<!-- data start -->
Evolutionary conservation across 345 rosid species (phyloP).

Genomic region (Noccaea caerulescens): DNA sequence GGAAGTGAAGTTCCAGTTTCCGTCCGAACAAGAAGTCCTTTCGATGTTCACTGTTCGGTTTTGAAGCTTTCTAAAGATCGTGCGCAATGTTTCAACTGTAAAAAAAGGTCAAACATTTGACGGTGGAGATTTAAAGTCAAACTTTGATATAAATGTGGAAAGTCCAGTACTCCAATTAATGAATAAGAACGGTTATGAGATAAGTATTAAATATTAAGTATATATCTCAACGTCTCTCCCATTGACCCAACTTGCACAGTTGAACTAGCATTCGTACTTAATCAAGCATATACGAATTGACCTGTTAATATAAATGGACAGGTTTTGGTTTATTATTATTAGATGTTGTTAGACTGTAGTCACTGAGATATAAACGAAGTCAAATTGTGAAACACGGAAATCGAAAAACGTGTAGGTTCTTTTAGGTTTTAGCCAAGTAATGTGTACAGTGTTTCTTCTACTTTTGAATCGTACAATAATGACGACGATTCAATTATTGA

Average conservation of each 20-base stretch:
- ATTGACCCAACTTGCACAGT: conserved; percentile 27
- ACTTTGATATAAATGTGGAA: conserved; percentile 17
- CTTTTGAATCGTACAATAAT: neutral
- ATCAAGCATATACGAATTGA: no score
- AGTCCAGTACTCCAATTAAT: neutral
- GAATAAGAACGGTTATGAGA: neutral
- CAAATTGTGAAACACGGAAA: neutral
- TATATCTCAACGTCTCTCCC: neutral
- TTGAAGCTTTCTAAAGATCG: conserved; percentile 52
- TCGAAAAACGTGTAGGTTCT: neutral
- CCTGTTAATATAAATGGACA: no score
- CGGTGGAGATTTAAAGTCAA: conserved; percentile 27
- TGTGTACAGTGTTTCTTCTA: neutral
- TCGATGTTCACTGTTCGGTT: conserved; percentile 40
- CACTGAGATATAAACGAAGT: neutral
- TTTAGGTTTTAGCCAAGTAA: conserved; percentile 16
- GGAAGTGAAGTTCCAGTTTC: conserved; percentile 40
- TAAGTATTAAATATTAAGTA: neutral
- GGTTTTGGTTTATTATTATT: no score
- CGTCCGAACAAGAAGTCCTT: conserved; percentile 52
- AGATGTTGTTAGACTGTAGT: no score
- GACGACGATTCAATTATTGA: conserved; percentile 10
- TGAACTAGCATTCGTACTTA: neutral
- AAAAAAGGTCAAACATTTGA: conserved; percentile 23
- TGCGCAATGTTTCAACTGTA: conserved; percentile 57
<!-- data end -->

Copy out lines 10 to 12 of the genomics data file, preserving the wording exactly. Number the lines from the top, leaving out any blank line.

- CAAATTGTGAAACACGGAAA: neutral
- TATATCTCAACGTCTCTCCC: neutral
- TTGAAGCTTTCTAAAGATCG: conserved; percentile 52